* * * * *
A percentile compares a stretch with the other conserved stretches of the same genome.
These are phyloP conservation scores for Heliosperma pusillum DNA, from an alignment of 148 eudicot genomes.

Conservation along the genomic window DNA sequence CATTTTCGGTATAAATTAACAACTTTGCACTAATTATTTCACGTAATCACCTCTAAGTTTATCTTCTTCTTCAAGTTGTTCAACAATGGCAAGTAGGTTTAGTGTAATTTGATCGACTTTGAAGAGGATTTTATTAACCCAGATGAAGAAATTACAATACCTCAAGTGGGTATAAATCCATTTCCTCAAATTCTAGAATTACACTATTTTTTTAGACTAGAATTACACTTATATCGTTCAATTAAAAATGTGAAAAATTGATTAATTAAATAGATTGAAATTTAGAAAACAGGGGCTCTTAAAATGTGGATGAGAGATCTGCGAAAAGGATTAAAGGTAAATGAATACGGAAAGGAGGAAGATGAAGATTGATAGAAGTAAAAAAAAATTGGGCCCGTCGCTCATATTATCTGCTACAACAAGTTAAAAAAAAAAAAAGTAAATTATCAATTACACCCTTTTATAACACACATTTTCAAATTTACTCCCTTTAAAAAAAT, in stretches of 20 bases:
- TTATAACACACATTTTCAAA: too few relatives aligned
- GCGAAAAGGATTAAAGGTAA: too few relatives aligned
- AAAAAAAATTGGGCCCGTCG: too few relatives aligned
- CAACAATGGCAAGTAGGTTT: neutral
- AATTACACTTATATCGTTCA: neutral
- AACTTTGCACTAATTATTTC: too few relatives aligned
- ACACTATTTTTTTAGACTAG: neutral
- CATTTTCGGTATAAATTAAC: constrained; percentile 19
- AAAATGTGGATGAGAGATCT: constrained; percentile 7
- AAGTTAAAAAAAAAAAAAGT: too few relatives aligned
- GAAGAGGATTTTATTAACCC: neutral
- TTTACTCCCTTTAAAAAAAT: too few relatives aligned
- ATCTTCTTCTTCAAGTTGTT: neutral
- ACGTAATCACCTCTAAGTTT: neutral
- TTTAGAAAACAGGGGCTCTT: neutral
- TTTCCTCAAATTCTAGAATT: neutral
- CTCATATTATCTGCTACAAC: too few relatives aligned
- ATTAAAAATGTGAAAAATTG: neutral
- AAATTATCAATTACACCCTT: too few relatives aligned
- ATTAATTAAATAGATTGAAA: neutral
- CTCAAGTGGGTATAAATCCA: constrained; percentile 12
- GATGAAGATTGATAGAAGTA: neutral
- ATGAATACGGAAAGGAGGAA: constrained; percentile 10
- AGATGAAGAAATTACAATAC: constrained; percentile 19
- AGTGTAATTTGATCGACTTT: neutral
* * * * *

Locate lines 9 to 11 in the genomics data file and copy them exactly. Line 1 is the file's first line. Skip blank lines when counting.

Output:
- AACTTTGCACTAATTATTTC: too few relatives aligned
- ACACTATTTTTTTAGACTAG: neutral
- CATTTTCGGTATAAATTAAC: constrained; percentile 19